Sunday, August 19, 2007

San Gimignano - at last!

Boak continues to put the ‘fang’ into “Fangio”. Yesterday he revved the rented Nissan and we were off again, this time zipping up to the area between Siena and Florence, to the little hill town famous for its towers, San Gimignano.

I’ve been trying to get to San Gimignano for almost twenty years. That’s how long it’s been since I first walked into the Tourist Information office at the railway station in Florence and asked if there were buses that could take me to any of the famous hill-towns in Tuscany. At that stage I had no names of towns to go by, just vague pictures in my mind, memories of places I’d read about.

“Where do you want to go?” was the reply.
“I don’t mind,” I had replied. “Any of those beautiful little walled towns Tuscany is famous for. “
“You have to tell me where you want to go”, came the petulant reply.

And there we had remained - a Florentine stand-off. San Gimignano could have had my meagre tourist lire (as they then were) twenty years ago, but better late than never, and yesterday I finally managed to leave a few Euros there.

The weather was hotter than it was earlier in the week, and after a long trek from the dirt road about a kilometre from town where we were forced to park our car, all official car parks being full, we abandoned our initial plan to climb up the tower on the Palazzo Communale from where the view across the terracotta-tiled rooftops is apparently spectacular. (There used to be 73 towers in San Gimignano - now there are 14, and twice as many leather goods shops). Instead we explored the cool palazzo, took lots of photos of buildings, and wandered the narrow, crowded (pedestrian-only) streets browsing in shops and deeply inhaling the aroma whenever we passed a leather shop.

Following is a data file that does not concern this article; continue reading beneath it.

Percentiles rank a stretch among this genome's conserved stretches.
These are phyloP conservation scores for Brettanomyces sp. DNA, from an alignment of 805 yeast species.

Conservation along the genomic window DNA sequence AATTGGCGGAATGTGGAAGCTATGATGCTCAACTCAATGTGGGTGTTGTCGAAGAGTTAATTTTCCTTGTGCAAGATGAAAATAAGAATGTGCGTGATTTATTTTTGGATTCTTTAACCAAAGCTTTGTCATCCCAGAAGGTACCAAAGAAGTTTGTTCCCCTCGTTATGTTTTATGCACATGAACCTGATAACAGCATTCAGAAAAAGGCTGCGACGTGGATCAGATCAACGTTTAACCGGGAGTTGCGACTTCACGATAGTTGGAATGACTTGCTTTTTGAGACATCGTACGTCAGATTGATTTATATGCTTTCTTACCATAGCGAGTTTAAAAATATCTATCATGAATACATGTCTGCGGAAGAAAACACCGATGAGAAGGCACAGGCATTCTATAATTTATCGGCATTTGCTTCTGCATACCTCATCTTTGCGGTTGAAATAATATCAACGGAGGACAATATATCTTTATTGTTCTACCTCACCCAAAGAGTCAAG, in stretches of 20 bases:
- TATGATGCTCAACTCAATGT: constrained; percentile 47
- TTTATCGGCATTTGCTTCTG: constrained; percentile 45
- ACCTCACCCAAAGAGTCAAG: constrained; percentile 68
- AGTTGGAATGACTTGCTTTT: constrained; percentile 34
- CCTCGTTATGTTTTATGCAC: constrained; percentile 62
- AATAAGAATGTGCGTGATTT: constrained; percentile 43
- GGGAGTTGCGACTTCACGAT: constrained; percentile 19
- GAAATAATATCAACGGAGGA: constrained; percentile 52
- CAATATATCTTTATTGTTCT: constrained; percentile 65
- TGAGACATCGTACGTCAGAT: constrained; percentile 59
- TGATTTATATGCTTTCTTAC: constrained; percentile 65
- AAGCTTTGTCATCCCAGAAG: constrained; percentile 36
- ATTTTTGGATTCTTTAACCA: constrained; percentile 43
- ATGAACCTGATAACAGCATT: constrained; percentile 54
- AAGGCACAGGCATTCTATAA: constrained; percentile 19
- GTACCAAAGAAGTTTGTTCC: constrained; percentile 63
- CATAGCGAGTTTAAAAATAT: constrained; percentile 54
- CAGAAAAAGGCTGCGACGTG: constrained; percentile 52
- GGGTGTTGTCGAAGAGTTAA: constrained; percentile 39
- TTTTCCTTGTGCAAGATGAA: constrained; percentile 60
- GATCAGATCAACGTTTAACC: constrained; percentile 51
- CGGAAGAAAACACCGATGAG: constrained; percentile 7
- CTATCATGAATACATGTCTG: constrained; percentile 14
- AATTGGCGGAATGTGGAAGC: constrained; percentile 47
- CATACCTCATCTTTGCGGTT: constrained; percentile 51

Eventually we settled ourselves at a table on the shady side of the street and ordered ice-cold Cokes, and while I stitched and Boak read his book we watched the passing parade of visitors like ourselves, snapping photos and pointing and licking gelati.

We didn’t neglect the gelati either. A cone with two scoops for each of us – mango and saffron for me, and chocolate and saffron for Boak. Saffron? Apparently it’s the local specialty, so we had to try it, but it was quite ordinary and not nearly as exciting as the delicious fruit flavours I’ve had here. Still, our cold gelati cones kept us cool for the long walk, mercifully downhill, back to our car and the 3 hour ‘fang’ home via the autostrada.

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